Today I believe in open communtion -- to EVERYONE. Jesus did not close it to just the disciples. It was a symbol of what he was about to do for the world...the world... I believe communion is an intricate part of the faith journey, to be experienced by everyone during any part of that journey.
    Growing up, when I told people I was Baptist, they would immediately list all the things I wasn't able to do.... What lives have been dammaged by telling someone they're not allowed to celebrate communion?

  4. Leroy,
    The Baptist approach to the sacraments is minimalist, at best. At times it feels as if Baptists want to see how much meaning can be removed rather than exploring how much meaning resides within these practices. The words help us. Eucharist is "thanksgiving" but literally "from our out of grace". The Lord's Supper lead us to consider it a meal, where people are nourished. Could there be an evangelistic dimension to the Supper if we feed the hungry. Communion includes community. So let's be inclusive with our community. If we say you need to have commitment or understanding to share in the Supper, how much commitment or understand do any of us have? How much is enough? We all need to be nourished by the Supper to grow stronger in commitment and understanding. Opening the Supper would be to acknowledge that we all need spiritual nourishment to join the community of faith and to grow in it. The Supper feeds us all wherever we happen to be in our faith journey.

    Let me pose a question to your blog readers. If we are going to pass the trays through the congregation, let's be mindful of how we do this. The idea is to serve each other. As I observe this, most peole serve themselves. Let's start holding the tray for each other so that we are waiting on each other and serving each other. What is meant to be a community experience is individualized.

  5. The scriptures seem to indicate that communion is for the disciples (devoted followers) who were the community of faith in the only true God and his son Jesus Christ. The orthodoxy within holy catholic Church (Orhtodoxy, Catholicism, and the more orthodox protestants) is more clearly defined and accepting of the ecumenical Church councils views of who is in communion, and who is not. As I have studied and experienced this with them (blessing only in the Catholic church), I have felt much closer to God and the Church than with those who just eat some bread and drink some juice in memory of Jesus.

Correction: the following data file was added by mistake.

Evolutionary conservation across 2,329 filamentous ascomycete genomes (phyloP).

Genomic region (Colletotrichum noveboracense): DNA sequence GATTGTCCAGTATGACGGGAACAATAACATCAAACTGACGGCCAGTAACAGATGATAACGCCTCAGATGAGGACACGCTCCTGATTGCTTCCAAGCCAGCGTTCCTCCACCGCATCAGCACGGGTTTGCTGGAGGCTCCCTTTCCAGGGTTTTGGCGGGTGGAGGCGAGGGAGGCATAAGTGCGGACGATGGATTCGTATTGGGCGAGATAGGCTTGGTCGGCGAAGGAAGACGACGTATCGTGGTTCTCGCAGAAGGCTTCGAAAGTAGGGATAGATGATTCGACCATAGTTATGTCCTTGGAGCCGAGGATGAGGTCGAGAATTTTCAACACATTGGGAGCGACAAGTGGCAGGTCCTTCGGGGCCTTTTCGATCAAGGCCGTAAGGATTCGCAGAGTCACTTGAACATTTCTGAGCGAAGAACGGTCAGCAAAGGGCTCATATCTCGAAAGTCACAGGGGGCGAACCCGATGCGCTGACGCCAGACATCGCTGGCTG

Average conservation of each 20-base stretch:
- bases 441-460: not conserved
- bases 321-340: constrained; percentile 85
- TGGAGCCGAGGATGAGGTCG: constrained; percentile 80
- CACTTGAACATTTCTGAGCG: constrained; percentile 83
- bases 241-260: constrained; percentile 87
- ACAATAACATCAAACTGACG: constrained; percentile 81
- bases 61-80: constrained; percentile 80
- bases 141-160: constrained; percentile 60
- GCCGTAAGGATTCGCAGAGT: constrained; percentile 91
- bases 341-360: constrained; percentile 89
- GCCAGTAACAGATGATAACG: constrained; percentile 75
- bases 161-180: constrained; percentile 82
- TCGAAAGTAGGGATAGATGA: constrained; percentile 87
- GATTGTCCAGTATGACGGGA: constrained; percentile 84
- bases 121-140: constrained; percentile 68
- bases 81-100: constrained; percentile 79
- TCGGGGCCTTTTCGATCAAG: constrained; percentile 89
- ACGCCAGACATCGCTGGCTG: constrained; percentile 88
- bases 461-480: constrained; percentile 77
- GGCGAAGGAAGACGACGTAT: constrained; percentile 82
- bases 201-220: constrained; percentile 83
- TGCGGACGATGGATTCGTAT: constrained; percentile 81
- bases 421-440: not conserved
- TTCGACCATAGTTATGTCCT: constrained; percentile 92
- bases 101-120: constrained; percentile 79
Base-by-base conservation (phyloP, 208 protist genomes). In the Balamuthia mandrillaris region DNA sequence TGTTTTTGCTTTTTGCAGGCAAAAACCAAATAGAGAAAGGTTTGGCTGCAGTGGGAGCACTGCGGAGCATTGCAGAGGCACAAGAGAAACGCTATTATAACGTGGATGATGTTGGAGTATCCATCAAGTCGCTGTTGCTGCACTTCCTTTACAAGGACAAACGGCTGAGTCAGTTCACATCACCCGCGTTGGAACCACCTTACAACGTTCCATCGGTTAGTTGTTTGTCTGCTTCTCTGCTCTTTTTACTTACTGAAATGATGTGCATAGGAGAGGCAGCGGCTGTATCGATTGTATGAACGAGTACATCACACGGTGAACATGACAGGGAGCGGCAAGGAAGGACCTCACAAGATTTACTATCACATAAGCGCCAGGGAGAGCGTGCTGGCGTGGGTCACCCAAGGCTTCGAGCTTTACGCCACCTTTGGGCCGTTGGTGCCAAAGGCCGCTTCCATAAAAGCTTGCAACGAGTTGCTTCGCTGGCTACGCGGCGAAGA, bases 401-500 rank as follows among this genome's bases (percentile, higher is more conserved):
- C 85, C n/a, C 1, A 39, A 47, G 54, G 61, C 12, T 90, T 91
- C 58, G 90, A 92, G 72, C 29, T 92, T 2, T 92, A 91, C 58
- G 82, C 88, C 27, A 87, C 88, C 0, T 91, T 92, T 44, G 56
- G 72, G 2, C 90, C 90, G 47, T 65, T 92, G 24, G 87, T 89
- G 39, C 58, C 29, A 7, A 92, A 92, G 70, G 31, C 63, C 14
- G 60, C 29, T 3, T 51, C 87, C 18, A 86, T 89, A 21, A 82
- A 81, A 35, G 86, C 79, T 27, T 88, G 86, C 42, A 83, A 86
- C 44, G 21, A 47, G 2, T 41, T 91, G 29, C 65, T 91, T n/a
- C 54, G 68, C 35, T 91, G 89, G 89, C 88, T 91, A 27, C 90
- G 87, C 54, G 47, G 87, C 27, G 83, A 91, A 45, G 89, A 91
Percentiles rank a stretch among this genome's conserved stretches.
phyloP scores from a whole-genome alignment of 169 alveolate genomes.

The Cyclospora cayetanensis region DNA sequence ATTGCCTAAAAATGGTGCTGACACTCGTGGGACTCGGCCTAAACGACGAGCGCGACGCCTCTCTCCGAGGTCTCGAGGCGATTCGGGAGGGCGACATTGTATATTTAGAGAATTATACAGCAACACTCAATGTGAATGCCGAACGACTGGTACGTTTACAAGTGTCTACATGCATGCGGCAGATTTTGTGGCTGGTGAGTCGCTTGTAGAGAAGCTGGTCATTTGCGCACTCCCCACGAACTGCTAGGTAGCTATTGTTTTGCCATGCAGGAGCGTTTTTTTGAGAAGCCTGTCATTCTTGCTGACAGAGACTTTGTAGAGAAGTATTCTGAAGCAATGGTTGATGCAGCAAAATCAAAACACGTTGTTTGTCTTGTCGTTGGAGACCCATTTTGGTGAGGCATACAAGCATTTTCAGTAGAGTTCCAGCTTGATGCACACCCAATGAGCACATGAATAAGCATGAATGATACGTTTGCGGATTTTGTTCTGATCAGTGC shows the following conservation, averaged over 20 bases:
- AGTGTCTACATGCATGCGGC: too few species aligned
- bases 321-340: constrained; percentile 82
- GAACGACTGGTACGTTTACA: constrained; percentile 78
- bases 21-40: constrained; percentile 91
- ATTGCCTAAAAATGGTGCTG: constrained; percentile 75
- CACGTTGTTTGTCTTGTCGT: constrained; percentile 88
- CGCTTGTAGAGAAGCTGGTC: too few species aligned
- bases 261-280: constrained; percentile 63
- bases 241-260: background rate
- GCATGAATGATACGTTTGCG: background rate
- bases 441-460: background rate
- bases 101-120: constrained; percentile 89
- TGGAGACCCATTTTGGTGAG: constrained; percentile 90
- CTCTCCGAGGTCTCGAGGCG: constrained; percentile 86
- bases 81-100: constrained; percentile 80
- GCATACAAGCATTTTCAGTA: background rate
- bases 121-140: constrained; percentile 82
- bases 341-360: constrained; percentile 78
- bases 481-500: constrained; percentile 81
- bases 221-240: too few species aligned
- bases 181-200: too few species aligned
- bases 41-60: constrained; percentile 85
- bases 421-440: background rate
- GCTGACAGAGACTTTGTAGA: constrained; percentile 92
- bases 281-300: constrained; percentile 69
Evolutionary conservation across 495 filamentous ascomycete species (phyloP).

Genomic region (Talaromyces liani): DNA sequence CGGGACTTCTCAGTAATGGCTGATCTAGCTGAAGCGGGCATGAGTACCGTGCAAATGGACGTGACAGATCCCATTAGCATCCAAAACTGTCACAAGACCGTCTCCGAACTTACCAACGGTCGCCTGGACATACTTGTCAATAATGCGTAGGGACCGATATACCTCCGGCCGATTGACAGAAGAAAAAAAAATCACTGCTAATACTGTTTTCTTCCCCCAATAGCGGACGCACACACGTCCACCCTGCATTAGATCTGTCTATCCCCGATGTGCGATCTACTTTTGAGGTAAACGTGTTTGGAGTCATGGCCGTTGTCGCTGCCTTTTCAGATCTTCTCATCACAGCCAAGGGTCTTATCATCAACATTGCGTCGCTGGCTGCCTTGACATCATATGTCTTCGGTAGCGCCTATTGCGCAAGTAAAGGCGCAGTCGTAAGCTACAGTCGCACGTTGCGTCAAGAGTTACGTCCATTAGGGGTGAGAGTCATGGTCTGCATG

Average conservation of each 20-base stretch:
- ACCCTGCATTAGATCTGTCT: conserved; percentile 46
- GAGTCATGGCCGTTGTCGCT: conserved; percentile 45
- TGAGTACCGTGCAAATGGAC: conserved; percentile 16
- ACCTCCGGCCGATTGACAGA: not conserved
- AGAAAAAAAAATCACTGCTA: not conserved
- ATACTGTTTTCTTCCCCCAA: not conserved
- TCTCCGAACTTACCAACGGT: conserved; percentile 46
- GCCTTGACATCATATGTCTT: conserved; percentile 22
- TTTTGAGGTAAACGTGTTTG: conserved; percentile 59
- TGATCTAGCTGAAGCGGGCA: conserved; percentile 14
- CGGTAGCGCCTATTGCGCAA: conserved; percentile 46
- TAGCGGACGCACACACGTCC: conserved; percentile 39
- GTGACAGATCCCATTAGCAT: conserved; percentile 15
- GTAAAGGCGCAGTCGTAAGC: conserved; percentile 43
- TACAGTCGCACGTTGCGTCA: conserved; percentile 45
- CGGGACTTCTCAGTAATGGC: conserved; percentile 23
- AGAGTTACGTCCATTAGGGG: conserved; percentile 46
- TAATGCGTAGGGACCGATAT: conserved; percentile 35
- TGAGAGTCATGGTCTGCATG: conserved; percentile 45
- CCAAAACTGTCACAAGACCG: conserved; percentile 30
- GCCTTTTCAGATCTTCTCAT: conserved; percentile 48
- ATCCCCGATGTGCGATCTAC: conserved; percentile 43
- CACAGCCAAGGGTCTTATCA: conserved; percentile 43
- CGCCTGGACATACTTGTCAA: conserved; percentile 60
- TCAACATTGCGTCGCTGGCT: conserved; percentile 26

When Jesus said, My body is true food and My blood is true drink many of his disciples walked away and left him - he knew this would be hard it seems, and he didn't soften his words to invite them back. At the initiation of the new covenant he said the same, and St. Paul reiterates this to the Church in Corinth (1Cor 10:16). This expectation may self limit those participating if it is verbally communicated.

    The ritual concept seems to have come from the Jewish seder which is open to all wishing to participate in a proper manner and understanding way, including non-Jewish foreigners. This is a wonderful community experience with them. Many churches use this model of openness. But it is the model of the Mosaic covenant.

    I lean toward the established orthodoxy of the new covenant in Christ's blood. The Anglican Communion has this done well in holding open participation in this mystery to all baptized believers who believe in the Trinity.

    The questions comes to: What is unity within the Church? and What is the meaning of the ritual? (sacrament within the communion, or openness to all?)

  6. A few minutes ago I received the following e-mail from Sherry McGlaughlin, who is well-known by local Thinking Friends and by several who live elsewhere, and I post this with her permission.

    "As a parent my first experience of a painful communion was the first time my daughter sat with me in worship and we had communion. I realized that I was expected to let the tray pass her by. I refused to do that so I shared my bread and my juice with her.